From the Good Earth: Foraging 101
Raised in Southern Indiana with family members who gardened, tended fruit and nut trees and harvested all sorts of things, including rose hips and dandelions for wine and morels for Sunday breakfast, I was a bit of a forager and seasonal wild eater by upbringing. But foraging, a trendy topic in the food world, is much more than walking up to a mulberry tree and picking berries.
Modern foragers are reintroducing many forgotten (or never tasted) foods to chefs and diners eager to eat seasonally. And they are looking for ways to reintroduce the plants of an earlier time into areas that have suffered damage or been invaded by encroaching species introduced over time. Eating wild harks back to trial and error processes that resulted in humans finding safely edible plants and mushrooms, taking enough to survive and leaving enough to grow next season and beyond. This common, crucial wisdom faded from the collective consciousness as food production became industrialized and people lost connection with the land.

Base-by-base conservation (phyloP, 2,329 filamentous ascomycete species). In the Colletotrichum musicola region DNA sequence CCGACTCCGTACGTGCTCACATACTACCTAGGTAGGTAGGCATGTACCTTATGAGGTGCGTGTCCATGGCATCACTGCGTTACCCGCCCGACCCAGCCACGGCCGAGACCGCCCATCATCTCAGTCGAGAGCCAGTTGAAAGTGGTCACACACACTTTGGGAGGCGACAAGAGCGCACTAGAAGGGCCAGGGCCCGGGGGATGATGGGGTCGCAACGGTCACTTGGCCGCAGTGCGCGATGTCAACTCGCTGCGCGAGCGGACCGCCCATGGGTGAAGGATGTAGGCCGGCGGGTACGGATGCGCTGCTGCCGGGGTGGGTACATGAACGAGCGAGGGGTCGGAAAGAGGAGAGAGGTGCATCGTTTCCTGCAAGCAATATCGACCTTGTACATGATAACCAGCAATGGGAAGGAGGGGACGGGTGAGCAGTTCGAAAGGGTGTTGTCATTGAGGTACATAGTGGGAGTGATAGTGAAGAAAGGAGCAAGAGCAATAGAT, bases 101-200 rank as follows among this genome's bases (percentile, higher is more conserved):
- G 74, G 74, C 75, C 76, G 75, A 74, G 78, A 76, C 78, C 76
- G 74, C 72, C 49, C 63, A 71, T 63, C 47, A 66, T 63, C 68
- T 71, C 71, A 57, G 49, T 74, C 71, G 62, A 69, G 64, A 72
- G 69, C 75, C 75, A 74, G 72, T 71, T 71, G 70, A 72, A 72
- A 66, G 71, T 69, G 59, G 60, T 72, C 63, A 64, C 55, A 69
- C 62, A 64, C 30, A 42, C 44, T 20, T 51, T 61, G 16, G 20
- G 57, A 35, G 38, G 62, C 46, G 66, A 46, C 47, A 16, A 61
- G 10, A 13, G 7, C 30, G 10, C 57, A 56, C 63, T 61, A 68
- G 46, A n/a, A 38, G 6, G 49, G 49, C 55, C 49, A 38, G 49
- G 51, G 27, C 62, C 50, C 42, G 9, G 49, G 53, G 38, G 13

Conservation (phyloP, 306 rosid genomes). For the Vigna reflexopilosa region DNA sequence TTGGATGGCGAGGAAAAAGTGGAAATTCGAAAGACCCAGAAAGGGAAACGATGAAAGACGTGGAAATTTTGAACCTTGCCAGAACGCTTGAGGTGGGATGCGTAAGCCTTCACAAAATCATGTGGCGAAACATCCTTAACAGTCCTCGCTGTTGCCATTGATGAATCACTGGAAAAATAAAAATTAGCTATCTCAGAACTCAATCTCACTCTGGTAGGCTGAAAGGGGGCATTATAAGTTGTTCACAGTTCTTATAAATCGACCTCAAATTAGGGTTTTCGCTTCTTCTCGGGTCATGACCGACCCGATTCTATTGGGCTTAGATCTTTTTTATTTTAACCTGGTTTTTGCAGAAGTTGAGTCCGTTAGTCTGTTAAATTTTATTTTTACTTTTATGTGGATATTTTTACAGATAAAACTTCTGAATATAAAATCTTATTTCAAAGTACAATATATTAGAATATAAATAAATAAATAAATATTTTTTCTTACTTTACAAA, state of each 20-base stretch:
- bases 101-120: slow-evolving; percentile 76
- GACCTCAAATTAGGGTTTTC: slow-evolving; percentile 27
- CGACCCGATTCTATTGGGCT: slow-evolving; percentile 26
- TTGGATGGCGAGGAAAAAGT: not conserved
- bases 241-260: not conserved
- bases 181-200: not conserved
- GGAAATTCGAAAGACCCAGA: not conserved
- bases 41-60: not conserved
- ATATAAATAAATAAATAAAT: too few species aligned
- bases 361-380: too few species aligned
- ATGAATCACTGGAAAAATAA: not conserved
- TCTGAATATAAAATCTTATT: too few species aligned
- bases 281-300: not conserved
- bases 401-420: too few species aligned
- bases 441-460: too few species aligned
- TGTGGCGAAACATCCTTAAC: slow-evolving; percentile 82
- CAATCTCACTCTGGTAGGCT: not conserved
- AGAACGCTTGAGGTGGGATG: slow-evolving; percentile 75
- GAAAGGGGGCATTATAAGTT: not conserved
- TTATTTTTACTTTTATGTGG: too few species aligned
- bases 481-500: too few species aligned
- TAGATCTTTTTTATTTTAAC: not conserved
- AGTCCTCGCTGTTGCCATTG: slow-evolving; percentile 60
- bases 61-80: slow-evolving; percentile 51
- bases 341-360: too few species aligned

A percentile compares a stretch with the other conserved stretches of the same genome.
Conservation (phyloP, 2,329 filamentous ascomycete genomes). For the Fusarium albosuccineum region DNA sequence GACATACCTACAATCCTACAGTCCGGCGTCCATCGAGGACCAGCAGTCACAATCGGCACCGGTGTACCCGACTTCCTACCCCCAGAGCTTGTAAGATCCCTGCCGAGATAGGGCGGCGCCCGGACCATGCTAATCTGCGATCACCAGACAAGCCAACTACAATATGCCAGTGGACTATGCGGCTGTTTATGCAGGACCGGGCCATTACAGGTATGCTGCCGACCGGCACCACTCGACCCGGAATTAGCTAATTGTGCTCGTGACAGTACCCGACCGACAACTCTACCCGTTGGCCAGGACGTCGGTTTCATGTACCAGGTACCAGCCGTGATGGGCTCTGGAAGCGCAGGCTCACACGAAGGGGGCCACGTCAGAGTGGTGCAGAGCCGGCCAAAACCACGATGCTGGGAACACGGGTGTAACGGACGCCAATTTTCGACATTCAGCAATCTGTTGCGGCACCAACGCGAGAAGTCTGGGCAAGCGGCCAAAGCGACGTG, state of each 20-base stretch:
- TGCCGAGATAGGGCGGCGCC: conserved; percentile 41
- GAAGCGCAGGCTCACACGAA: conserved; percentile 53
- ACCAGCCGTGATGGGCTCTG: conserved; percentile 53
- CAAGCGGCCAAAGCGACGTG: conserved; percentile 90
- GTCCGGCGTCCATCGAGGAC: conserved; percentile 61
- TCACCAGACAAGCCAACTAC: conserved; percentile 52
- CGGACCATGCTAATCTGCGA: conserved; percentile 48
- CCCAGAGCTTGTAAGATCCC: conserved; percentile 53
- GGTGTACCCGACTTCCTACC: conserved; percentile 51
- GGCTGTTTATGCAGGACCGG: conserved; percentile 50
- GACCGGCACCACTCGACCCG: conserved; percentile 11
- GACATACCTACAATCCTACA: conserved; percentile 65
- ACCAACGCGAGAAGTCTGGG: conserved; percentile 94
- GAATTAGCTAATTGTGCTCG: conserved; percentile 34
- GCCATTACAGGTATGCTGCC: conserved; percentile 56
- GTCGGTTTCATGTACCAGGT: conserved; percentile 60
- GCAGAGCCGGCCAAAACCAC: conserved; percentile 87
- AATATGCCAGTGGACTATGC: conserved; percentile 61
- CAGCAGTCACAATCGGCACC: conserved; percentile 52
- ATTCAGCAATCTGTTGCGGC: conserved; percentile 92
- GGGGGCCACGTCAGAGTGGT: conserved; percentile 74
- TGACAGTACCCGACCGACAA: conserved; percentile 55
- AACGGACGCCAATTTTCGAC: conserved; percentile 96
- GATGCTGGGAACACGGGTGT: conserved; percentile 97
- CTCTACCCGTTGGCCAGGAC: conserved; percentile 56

But for the fortunate few, like Michiana residents Paul Steury and Eric Lester, foraging is a way of life. Both grew up enjoying wild foods, learning in-depth foraging skills from family members. They continue their studies and learning and eat as local as humanly possible. Since they also pass along their knowledge and skills, I was a ready student. Paul suggested meeting at Fernwood Botanical Gardens in Buchanan, Michigan, and Eric invited me to his home outside of New Buffalo, Michigan. I learned invaluable lessons even though we didn’t harvest anything.
To cram for my conversations with Paul and Eric, I purchased The Wild Table: Seasonal Foraged Food and Recipes, a beautiful oversize book, part text, part cookbook. It lists 37 wild foods that appear east of the Mississippi River. However, this attempt to impress my teachers with existing knowledge fell short. There is no point in looking in Michiana for some things listed in the book. For example, Blewit mushrooms and huitlacoche, an ugly but delicious fungus that grows on corn, are not prevalent here.
However, others not making the book’s list—chicken of the woods mushrooms, pawpaws, sweet cicely, cattails, garlic mustard and autumn olive plants—are abundant. First lesson: “The map is not the territory.” While general lists of available edibles are helpful, it is important to have the benefit of on-the-ground knowledge to avoid the frustration of looking for the nonexistent and to gain insights into the best tasty options available in a particular place.